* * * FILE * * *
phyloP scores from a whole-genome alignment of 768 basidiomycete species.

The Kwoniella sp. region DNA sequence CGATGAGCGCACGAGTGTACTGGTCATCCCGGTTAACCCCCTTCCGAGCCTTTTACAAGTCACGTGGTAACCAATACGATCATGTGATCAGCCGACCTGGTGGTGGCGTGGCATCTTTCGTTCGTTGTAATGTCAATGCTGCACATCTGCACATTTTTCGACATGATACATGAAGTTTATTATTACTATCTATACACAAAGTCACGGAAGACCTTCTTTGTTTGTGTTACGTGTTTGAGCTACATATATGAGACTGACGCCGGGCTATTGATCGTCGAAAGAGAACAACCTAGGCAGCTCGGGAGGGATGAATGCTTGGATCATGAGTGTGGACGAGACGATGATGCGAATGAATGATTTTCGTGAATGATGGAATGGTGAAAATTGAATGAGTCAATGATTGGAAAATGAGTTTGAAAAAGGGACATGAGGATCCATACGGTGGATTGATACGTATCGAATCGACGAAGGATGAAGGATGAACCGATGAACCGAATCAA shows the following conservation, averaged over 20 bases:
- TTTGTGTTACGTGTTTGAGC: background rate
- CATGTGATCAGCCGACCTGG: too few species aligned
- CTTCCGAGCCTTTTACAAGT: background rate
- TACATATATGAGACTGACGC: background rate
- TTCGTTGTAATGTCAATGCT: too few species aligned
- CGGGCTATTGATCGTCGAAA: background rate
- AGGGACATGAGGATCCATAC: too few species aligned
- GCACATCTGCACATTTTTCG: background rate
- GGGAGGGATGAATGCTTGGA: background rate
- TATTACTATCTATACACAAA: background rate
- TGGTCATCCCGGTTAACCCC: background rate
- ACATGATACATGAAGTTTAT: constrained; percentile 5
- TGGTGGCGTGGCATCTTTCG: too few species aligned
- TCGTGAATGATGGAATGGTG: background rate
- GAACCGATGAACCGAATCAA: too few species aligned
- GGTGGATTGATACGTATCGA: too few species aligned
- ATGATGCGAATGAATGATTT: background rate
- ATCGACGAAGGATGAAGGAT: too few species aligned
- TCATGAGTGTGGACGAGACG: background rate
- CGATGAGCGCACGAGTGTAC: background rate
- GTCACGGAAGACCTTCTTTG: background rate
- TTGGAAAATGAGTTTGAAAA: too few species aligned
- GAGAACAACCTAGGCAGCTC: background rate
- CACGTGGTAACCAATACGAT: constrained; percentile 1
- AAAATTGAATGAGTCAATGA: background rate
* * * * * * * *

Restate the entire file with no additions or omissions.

phyloP scores from a whole-genome alignment of 768 basidiomycete species.

The Kwoniella sp. region DNA sequence CGATGAGCGCACGAGTGTACTGGTCATCCCGGTTAACCCCCTTCCGAGCCTTTTACAAGTCACGTGGTAACCAATACGATCATGTGATCAGCCGACCTGGTGGTGGCGTGGCATCTTTCGTTCGTTGTAATGTCAATGCTGCACATCTGCACATTTTTCGACATGATACATGAAGTTTATTATTACTATCTATACACAAAGTCACGGAAGACCTTCTTTGTTTGTGTTACGTGTTTGAGCTACATATATGAGACTGACGCCGGGCTATTGATCGTCGAAAGAGAACAACCTAGGCAGCTCGGGAGGGATGAATGCTTGGATCATGAGTGTGGACGAGACGATGATGCGAATGAATGATTTTCGTGAATGATGGAATGGTGAAAATTGAATGAGTCAATGATTGGAAAATGAGTTTGAAAAAGGGACATGAGGATCCATACGGTGGATTGATACGTATCGAATCGACGAAGGATGAAGGATGAACCGATGAACCGAATCAA shows the following conservation, averaged over 20 bases:
- TTTGTGTTACGTGTTTGAGC: background rate
- CATGTGATCAGCCGACCTGG: too few species aligned
- CTTCCGAGCCTTTTACAAGT: background rate
- TACATATATGAGACTGACGC: background rate
- TTCGTTGTAATGTCAATGCT: too few species aligned
- CGGGCTATTGATCGTCGAAA: background rate
- AGGGACATGAGGATCCATAC: too few species aligned
- GCACATCTGCACATTTTTCG: background rate
- GGGAGGGATGAATGCTTGGA: background rate
- TATTACTATCTATACACAAA: background rate
- TGGTCATCCCGGTTAACCCC: background rate
- ACATGATACATGAAGTTTAT: constrained; percentile 5
- TGGTGGCGTGGCATCTTTCG: too few species aligned
- TCGTGAATGATGGAATGGTG: background rate
- GAACCGATGAACCGAATCAA: too few species aligned
- GGTGGATTGATACGTATCGA: too few species aligned
- ATGATGCGAATGAATGATTT: background rate
- ATCGACGAAGGATGAAGGAT: too few species aligned
- TCATGAGTGTGGACGAGACG: background rate
- CGATGAGCGCACGAGTGTAC: background rate
- GTCACGGAAGACCTTCTTTG: background rate
- TTGGAAAATGAGTTTGAAAA: too few species aligned
- GAGAACAACCTAGGCAGCTC: background rate
- CACGTGGTAACCAATACGAT: constrained; percentile 1
- AAAATTGAATGAGTCAATGA: background rate